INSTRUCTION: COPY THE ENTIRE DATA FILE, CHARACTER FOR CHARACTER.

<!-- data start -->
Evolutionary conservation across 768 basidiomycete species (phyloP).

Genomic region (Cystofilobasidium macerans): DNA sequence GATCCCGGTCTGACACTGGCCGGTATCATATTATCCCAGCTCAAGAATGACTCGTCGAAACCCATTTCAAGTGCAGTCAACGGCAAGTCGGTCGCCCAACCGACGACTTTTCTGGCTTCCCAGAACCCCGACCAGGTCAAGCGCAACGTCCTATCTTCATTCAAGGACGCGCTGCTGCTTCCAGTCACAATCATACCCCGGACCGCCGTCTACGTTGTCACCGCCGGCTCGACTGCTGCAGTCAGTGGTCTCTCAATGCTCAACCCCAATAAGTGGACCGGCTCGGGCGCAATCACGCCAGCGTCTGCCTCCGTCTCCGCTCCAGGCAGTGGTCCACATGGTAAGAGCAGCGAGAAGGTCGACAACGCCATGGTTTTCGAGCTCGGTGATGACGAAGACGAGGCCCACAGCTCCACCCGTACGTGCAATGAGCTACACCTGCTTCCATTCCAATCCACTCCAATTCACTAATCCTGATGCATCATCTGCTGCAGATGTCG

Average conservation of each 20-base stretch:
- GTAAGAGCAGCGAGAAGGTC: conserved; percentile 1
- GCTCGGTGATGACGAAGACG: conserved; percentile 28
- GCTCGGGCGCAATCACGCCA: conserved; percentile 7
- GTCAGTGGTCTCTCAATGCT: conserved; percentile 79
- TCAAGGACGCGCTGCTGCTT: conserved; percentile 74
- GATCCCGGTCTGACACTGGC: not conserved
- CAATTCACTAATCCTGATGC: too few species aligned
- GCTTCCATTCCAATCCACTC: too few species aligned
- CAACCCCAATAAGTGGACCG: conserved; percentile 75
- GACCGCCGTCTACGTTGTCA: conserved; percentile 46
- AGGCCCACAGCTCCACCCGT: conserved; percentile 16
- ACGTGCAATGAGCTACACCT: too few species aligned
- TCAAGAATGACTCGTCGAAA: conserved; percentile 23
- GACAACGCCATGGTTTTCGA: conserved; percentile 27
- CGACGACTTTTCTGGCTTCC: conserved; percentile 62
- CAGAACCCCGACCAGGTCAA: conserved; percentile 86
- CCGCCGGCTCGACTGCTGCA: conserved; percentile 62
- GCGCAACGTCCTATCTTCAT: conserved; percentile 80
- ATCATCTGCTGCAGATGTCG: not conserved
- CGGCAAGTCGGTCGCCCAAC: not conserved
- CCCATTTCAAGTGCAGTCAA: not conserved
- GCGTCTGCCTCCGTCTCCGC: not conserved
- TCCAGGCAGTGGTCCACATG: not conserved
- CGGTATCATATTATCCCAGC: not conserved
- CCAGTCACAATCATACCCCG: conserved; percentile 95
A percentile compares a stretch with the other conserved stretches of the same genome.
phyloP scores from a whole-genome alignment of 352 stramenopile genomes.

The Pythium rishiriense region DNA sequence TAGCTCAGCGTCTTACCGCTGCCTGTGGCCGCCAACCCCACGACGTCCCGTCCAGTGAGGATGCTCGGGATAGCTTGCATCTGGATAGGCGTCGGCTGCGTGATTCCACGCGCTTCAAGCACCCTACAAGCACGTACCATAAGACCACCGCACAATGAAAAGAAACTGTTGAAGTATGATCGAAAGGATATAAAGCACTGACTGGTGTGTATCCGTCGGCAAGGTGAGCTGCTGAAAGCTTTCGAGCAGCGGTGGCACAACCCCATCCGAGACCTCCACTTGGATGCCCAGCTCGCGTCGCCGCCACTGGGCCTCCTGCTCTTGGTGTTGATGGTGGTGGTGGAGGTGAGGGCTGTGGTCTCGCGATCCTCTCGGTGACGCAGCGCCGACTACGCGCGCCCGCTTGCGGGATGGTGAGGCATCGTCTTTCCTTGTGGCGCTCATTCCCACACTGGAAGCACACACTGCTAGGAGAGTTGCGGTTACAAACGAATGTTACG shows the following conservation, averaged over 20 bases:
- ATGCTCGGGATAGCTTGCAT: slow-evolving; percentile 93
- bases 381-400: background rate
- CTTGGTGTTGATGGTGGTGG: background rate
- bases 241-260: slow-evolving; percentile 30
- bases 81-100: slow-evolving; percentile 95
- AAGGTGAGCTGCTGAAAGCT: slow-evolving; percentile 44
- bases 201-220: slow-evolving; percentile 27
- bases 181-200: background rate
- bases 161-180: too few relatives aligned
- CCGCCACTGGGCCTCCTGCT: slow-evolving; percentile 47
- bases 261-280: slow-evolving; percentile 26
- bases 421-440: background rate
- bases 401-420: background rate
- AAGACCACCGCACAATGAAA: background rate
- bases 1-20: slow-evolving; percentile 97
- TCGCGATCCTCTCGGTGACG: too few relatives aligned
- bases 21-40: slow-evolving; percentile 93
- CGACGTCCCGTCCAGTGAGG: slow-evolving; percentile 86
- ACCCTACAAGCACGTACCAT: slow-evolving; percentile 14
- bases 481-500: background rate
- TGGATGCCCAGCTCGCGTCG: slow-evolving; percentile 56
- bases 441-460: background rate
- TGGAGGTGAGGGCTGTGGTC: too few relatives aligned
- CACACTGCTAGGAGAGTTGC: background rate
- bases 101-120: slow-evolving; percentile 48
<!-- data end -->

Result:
Evolutionary conservation across 768 basidiomycete species (phyloP).

Genomic region (Cystofilobasidium macerans): DNA sequence GATCCCGGTCTGACACTGGCCGGTATCATATTATCCCAGCTCAAGAATGACTCGTCGAAACCCATTTCAAGTGCAGTCAACGGCAAGTCGGTCGCCCAACCGACGACTTTTCTGGCTTCCCAGAACCCCGACCAGGTCAAGCGCAACGTCCTATCTTCATTCAAGGACGCGCTGCTGCTTCCAGTCACAATCATACCCCGGACCGCCGTCTACGTTGTCACCGCCGGCTCGACTGCTGCAGTCAGTGGTCTCTCAATGCTCAACCCCAATAAGTGGACCGGCTCGGGCGCAATCACGCCAGCGTCTGCCTCCGTCTCCGCTCCAGGCAGTGGTCCACATGGTAAGAGCAGCGAGAAGGTCGACAACGCCATGGTTTTCGAGCTCGGTGATGACGAAGACGAGGCCCACAGCTCCACCCGTACGTGCAATGAGCTACACCTGCTTCCATTCCAATCCACTCCAATTCACTAATCCTGATGCATCATCTGCTGCAGATGTCG

Average conservation of each 20-base stretch:
- GTAAGAGCAGCGAGAAGGTC: conserved; percentile 1
- GCTCGGTGATGACGAAGACG: conserved; percentile 28
- GCTCGGGCGCAATCACGCCA: conserved; percentile 7
- GTCAGTGGTCTCTCAATGCT: conserved; percentile 79
- TCAAGGACGCGCTGCTGCTT: conserved; percentile 74
- GATCCCGGTCTGACACTGGC: not conserved
- CAATTCACTAATCCTGATGC: too few species aligned
- GCTTCCATTCCAATCCACTC: too few species aligned
- CAACCCCAATAAGTGGACCG: conserved; percentile 75
- GACCGCCGTCTACGTTGTCA: conserved; percentile 46
- AGGCCCACAGCTCCACCCGT: conserved; percentile 16
- ACGTGCAATGAGCTACACCT: too few species aligned
- TCAAGAATGACTCGTCGAAA: conserved; percentile 23
- GACAACGCCATGGTTTTCGA: conserved; percentile 27
- CGACGACTTTTCTGGCTTCC: conserved; percentile 62
- CAGAACCCCGACCAGGTCAA: conserved; percentile 86
- CCGCCGGCTCGACTGCTGCA: conserved; percentile 62
- GCGCAACGTCCTATCTTCAT: conserved; percentile 80
- ATCATCTGCTGCAGATGTCG: not conserved
- CGGCAAGTCGGTCGCCCAAC: not conserved
- CCCATTTCAAGTGCAGTCAA: not conserved
- GCGTCTGCCTCCGTCTCCGC: not conserved
- TCCAGGCAGTGGTCCACATG: not conserved
- CGGTATCATATTATCCCAGC: not conserved
- CCAGTCACAATCATACCCCG: conserved; percentile 95
A percentile compares a stretch with the other conserved stretches of the same genome.
phyloP scores from a whole-genome alignment of 352 stramenopile genomes.

The Pythium rishiriense region DNA sequence TAGCTCAGCGTCTTACCGCTGCCTGTGGCCGCCAACCCCACGACGTCCCGTCCAGTGAGGATGCTCGGGATAGCTTGCATCTGGATAGGCGTCGGCTGCGTGATTCCACGCGCTTCAAGCACCCTACAAGCACGTACCATAAGACCACCGCACAATGAAAAGAAACTGTTGAAGTATGATCGAAAGGATATAAAGCACTGACTGGTGTGTATCCGTCGGCAAGGTGAGCTGCTGAAAGCTTTCGAGCAGCGGTGGCACAACCCCATCCGAGACCTCCACTTGGATGCCCAGCTCGCGTCGCCGCCACTGGGCCTCCTGCTCTTGGTGTTGATGGTGGTGGTGGAGGTGAGGGCTGTGGTCTCGCGATCCTCTCGGTGACGCAGCGCCGACTACGCGCGCCCGCTTGCGGGATGGTGAGGCATCGTCTTTCCTTGTGGCGCTCATTCCCACACTGGAAGCACACACTGCTAGGAGAGTTGCGGTTACAAACGAATGTTACG shows the following conservation, averaged over 20 bases:
- ATGCTCGGGATAGCTTGCAT: slow-evolving; percentile 93
- bases 381-400: background rate
- CTTGGTGTTGATGGTGGTGG: background rate
- bases 241-260: slow-evolving; percentile 30
- bases 81-100: slow-evolving; percentile 95
- AAGGTGAGCTGCTGAAAGCT: slow-evolving; percentile 44
- bases 201-220: slow-evolving; percentile 27
- bases 181-200: background rate
- bases 161-180: too few relatives aligned
- CCGCCACTGGGCCTCCTGCT: slow-evolving; percentile 47
- bases 261-280: slow-evolving; percentile 26
- bases 421-440: background rate
- bases 401-420: background rate
- AAGACCACCGCACAATGAAA: background rate
- bases 1-20: slow-evolving; percentile 97
- TCGCGATCCTCTCGGTGACG: too few relatives aligned
- bases 21-40: slow-evolving; percentile 93
- CGACGTCCCGTCCAGTGAGG: slow-evolving; percentile 86
- ACCCTACAAGCACGTACCAT: slow-evolving; percentile 14
- bases 481-500: background rate
- TGGATGCCCAGCTCGCGTCG: slow-evolving; percentile 56
- bases 441-460: background rate
- TGGAGGTGAGGGCTGTGGTC: too few relatives aligned
- CACACTGCTAGGAGAGTTGC: background rate
- bases 101-120: slow-evolving; percentile 48